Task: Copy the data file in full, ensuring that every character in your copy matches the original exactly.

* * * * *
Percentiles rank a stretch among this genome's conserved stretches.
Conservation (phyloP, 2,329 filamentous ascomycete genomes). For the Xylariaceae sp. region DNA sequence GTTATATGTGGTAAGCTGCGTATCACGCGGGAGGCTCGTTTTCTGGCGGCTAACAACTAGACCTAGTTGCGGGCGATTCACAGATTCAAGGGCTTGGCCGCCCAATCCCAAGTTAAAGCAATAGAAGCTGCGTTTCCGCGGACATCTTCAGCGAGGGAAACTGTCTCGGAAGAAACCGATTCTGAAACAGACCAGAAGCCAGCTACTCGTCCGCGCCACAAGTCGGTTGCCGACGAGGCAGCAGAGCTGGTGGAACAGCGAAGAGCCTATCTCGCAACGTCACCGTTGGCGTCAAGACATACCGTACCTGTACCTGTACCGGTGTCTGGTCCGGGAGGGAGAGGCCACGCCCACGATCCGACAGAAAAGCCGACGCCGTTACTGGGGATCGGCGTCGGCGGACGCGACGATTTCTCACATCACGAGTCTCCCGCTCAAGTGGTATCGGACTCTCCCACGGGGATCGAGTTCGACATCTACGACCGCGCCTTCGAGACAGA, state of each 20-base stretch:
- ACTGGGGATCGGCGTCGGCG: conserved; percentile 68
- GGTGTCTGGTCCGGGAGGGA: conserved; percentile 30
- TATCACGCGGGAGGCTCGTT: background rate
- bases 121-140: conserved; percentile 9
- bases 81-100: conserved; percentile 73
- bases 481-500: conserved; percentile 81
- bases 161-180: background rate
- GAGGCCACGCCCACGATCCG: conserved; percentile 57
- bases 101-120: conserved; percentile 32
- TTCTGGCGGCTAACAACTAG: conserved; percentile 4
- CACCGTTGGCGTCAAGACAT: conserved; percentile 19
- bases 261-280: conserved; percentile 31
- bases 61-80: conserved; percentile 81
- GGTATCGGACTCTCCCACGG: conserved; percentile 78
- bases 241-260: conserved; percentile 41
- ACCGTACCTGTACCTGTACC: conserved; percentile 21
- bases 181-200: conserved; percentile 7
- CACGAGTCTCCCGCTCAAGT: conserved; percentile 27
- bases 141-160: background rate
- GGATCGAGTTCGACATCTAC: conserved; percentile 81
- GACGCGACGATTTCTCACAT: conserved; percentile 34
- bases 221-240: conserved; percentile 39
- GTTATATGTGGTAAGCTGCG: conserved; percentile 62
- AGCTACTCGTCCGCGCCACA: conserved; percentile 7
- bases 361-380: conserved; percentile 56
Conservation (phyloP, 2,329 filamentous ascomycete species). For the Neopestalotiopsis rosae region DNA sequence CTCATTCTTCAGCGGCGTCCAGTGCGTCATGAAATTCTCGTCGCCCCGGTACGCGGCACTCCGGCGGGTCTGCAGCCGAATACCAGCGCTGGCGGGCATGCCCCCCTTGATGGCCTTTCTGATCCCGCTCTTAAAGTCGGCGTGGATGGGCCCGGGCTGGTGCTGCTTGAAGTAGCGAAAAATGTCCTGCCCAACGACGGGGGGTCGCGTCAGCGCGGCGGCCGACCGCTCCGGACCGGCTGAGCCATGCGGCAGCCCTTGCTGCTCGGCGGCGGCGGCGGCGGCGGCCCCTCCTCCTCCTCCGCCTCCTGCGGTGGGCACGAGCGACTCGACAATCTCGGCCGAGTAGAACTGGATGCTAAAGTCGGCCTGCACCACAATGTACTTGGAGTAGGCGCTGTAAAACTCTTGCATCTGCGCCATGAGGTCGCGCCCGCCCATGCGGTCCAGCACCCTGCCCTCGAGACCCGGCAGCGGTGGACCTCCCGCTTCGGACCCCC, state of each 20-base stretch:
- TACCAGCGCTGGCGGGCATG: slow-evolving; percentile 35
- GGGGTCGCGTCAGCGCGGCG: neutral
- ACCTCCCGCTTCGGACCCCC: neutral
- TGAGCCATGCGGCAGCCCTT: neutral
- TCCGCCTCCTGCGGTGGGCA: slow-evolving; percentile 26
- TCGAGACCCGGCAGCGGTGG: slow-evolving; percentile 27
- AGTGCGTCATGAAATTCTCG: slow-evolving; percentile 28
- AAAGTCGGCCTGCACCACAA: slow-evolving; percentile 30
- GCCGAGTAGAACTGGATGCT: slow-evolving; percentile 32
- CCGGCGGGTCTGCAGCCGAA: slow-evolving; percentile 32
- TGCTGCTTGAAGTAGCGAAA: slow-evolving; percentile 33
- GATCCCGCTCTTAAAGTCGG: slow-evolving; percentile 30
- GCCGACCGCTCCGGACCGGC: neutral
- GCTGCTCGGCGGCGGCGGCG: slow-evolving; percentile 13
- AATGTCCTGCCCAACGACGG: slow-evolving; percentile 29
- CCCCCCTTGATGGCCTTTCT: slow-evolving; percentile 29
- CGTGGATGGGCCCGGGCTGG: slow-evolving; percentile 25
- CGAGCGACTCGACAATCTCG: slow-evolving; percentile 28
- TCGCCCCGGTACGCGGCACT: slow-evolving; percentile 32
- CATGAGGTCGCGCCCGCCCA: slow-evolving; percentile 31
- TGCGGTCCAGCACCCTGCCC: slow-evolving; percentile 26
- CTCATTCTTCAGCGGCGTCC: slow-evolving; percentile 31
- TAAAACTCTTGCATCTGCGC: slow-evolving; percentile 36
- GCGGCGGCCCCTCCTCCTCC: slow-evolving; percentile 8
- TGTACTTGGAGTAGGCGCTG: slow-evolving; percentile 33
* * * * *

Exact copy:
Percentiles rank a stretch among this genome's conserved stretches.
Conservation (phyloP, 2,329 filamentous ascomycete genomes). For the Xylariaceae sp. region DNA sequence GTTATATGTGGTAAGCTGCGTATCACGCGGGAGGCTCGTTTTCTGGCGGCTAACAACTAGACCTAGTTGCGGGCGATTCACAGATTCAAGGGCTTGGCCGCCCAATCCCAAGTTAAAGCAATAGAAGCTGCGTTTCCGCGGACATCTTCAGCGAGGGAAACTGTCTCGGAAGAAACCGATTCTGAAACAGACCAGAAGCCAGCTACTCGTCCGCGCCACAAGTCGGTTGCCGACGAGGCAGCAGAGCTGGTGGAACAGCGAAGAGCCTATCTCGCAACGTCACCGTTGGCGTCAAGACATACCGTACCTGTACCTGTACCGGTGTCTGGTCCGGGAGGGAGAGGCCACGCCCACGATCCGACAGAAAAGCCGACGCCGTTACTGGGGATCGGCGTCGGCGGACGCGACGATTTCTCACATCACGAGTCTCCCGCTCAAGTGGTATCGGACTCTCCCACGGGGATCGAGTTCGACATCTACGACCGCGCCTTCGAGACAGA, state of each 20-base stretch:
- ACTGGGGATCGGCGTCGGCG: conserved; percentile 68
- GGTGTCTGGTCCGGGAGGGA: conserved; percentile 30
- TATCACGCGGGAGGCTCGTT: background rate
- bases 121-140: conserved; percentile 9
- bases 81-100: conserved; percentile 73
- bases 481-500: conserved; percentile 81
- bases 161-180: background rate
- GAGGCCACGCCCACGATCCG: conserved; percentile 57
- bases 101-120: conserved; percentile 32
- TTCTGGCGGCTAACAACTAG: conserved; percentile 4
- CACCGTTGGCGTCAAGACAT: conserved; percentile 19
- bases 261-280: conserved; percentile 31
- bases 61-80: conserved; percentile 81
- GGTATCGGACTCTCCCACGG: conserved; percentile 78
- bases 241-260: conserved; percentile 41
- ACCGTACCTGTACCTGTACC: conserved; percentile 21
- bases 181-200: conserved; percentile 7
- CACGAGTCTCCCGCTCAAGT: conserved; percentile 27
- bases 141-160: background rate
- GGATCGAGTTCGACATCTAC: conserved; percentile 81
- GACGCGACGATTTCTCACAT: conserved; percentile 34
- bases 221-240: conserved; percentile 39
- GTTATATGTGGTAAGCTGCG: conserved; percentile 62
- AGCTACTCGTCCGCGCCACA: conserved; percentile 7
- bases 361-380: conserved; percentile 56
Conservation (phyloP, 2,329 filamentous ascomycete species). For the Neopestalotiopsis rosae region DNA sequence CTCATTCTTCAGCGGCGTCCAGTGCGTCATGAAATTCTCGTCGCCCCGGTACGCGGCACTCCGGCGGGTCTGCAGCCGAATACCAGCGCTGGCGGGCATGCCCCCCTTGATGGCCTTTCTGATCCCGCTCTTAAAGTCGGCGTGGATGGGCCCGGGCTGGTGCTGCTTGAAGTAGCGAAAAATGTCCTGCCCAACGACGGGGGGTCGCGTCAGCGCGGCGGCCGACCGCTCCGGACCGGCTGAGCCATGCGGCAGCCCTTGCTGCTCGGCGGCGGCGGCGGCGGCGGCCCCTCCTCCTCCTCCGCCTCCTGCGGTGGGCACGAGCGACTCGACAATCTCGGCCGAGTAGAACTGGATGCTAAAGTCGGCCTGCACCACAATGTACTTGGAGTAGGCGCTGTAAAACTCTTGCATCTGCGCCATGAGGTCGCGCCCGCCCATGCGGTCCAGCACCCTGCCCTCGAGACCCGGCAGCGGTGGACCTCCCGCTTCGGACCCCC, state of each 20-base stretch:
- TACCAGCGCTGGCGGGCATG: slow-evolving; percentile 35
- GGGGTCGCGTCAGCGCGGCG: neutral
- ACCTCCCGCTTCGGACCCCC: neutral
- TGAGCCATGCGGCAGCCCTT: neutral
- TCCGCCTCCTGCGGTGGGCA: slow-evolving; percentile 26
- TCGAGACCCGGCAGCGGTGG: slow-evolving; percentile 27
- AGTGCGTCATGAAATTCTCG: slow-evolving; percentile 28
- AAAGTCGGCCTGCACCACAA: slow-evolving; percentile 30
- GCCGAGTAGAACTGGATGCT: slow-evolving; percentile 32
- CCGGCGGGTCTGCAGCCGAA: slow-evolving; percentile 32
- TGCTGCTTGAAGTAGCGAAA: slow-evolving; percentile 33
- GATCCCGCTCTTAAAGTCGG: slow-evolving; percentile 30
- GCCGACCGCTCCGGACCGGC: neutral
- GCTGCTCGGCGGCGGCGGCG: slow-evolving; percentile 13
- AATGTCCTGCCCAACGACGG: slow-evolving; percentile 29
- CCCCCCTTGATGGCCTTTCT: slow-evolving; percentile 29
- CGTGGATGGGCCCGGGCTGG: slow-evolving; percentile 25
- CGAGCGACTCGACAATCTCG: slow-evolving; percentile 28
- TCGCCCCGGTACGCGGCACT: slow-evolving; percentile 32
- CATGAGGTCGCGCCCGCCCA: slow-evolving; percentile 31
- TGCGGTCCAGCACCCTGCCC: slow-evolving; percentile 26
- CTCATTCTTCAGCGGCGTCC: slow-evolving; percentile 31
- TAAAACTCTTGCATCTGCGC: slow-evolving; percentile 36
- GCGGCGGCCCCTCCTCCTCC: slow-evolving; percentile 8
- TGTACTTGGAGTAGGCGCTG: slow-evolving; percentile 33